Archive:

2015

2015: a year of extremes – Vancouver Sun newspaper editorial summarizes the year’s turbulent weather in a single paragraph


“For British Columbia, this was the year of the great drought, dwindling snow packs, melting glaciers, beleaguered salmon runs and a costly forest fire season, followed by windstorms and heavy rains. Launched from a powerful El Nino, storms caused the single largest electrical outage in the province’s history,” wrote the Vancouver Sun editorial board (chaired by Harold Munro) in a year-ending editorial.

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Australia’s Dr. Peter Coombes champions “Transitioning Drainage into Urban Water Cycle Management”


“There have been many changes in our approach to urban water management in Australia since the establishment of the centralised and separate water supply, stormwater and wastewater paradigm in the 1800s,” stated Peter Coombes. “Urban water cycle management starts with the integration of land and water planning across time horizons and spatial scales. It must be cognisant of likely advances in science and professional practice over the next 30 years.”

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CBC Poll: 2015 Drought is British Columbia’s “Top Story of the Year”


“The ‘new normal’ in British Columbia is drought and flooding. The summer dry season has extended on both ends and communities can no longer count on a predictable snowpack and reliable rain to maintain a healthy water balance in their watersheds. This is putting water supply systems and ecosystems under extreme stress,” says Kim Stephens. “What you do on the land or how you treat the land has direct implications and consequences for water use.”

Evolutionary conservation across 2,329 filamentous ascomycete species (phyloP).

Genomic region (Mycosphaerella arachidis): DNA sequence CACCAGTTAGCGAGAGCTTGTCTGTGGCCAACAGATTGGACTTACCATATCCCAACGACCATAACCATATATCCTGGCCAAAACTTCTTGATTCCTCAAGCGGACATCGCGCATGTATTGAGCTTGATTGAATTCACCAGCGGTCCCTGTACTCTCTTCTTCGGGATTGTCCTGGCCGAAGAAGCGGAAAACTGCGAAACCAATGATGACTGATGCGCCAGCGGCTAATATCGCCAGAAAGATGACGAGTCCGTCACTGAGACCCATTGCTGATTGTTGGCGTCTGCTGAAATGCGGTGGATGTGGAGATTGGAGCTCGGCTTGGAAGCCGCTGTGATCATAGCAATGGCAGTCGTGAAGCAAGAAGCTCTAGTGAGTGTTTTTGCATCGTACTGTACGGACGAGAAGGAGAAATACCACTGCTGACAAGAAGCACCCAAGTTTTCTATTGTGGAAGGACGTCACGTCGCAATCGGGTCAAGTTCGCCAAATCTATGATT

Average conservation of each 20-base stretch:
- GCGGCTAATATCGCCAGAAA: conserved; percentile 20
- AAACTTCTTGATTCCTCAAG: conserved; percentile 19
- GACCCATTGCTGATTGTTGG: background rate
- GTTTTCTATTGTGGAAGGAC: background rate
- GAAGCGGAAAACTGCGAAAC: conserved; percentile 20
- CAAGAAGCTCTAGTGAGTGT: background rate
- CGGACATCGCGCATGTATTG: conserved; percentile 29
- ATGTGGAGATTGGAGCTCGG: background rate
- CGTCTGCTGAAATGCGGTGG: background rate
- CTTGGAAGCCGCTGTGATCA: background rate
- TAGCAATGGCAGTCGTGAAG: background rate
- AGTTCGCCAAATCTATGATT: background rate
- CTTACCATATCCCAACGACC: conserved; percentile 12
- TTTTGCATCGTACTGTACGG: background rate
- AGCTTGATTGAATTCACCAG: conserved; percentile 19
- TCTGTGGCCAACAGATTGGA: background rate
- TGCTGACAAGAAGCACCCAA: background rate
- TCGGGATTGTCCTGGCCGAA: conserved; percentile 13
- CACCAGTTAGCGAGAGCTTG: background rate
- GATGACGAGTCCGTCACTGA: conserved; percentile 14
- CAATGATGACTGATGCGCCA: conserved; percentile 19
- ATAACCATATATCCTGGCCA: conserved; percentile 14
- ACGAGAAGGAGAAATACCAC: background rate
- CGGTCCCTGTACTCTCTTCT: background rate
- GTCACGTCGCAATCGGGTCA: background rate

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Fractured Water: Can urban Ontario reconnect its watersheds?


“Within municipalities, drinking water, wastewater and stormwater are often treated as if they were completely different things. If we want to find the solution, we have to start understanding them as part of the same cycle,” says John Jackson. “We need to be planning all components of the cycle at once.Are we conveying stormwater into a pipe that is going off to a river or a lake, when it could be going back to recharge the groundwater aquifer from which we source our drinking water?”

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Reflections on the 2015 Drought: “In engineering terms, in BC we have small margins of safety for water storage and therefore limited resiliency to adapt,” says the Partnership for Water Sustainability’s Kim Stephens


“In other regions, notably California, they think of droughts in terms of number of years. In Southwest BC, we measure droughts in terms of number of months. Three months versus either four or five months of essentially rain-free weather makes a material difference from a water supply perspective. The reason is that we are storage-constrained in BC. There are relatively few locations to provide seasonal storage,” stated Kim Stephens.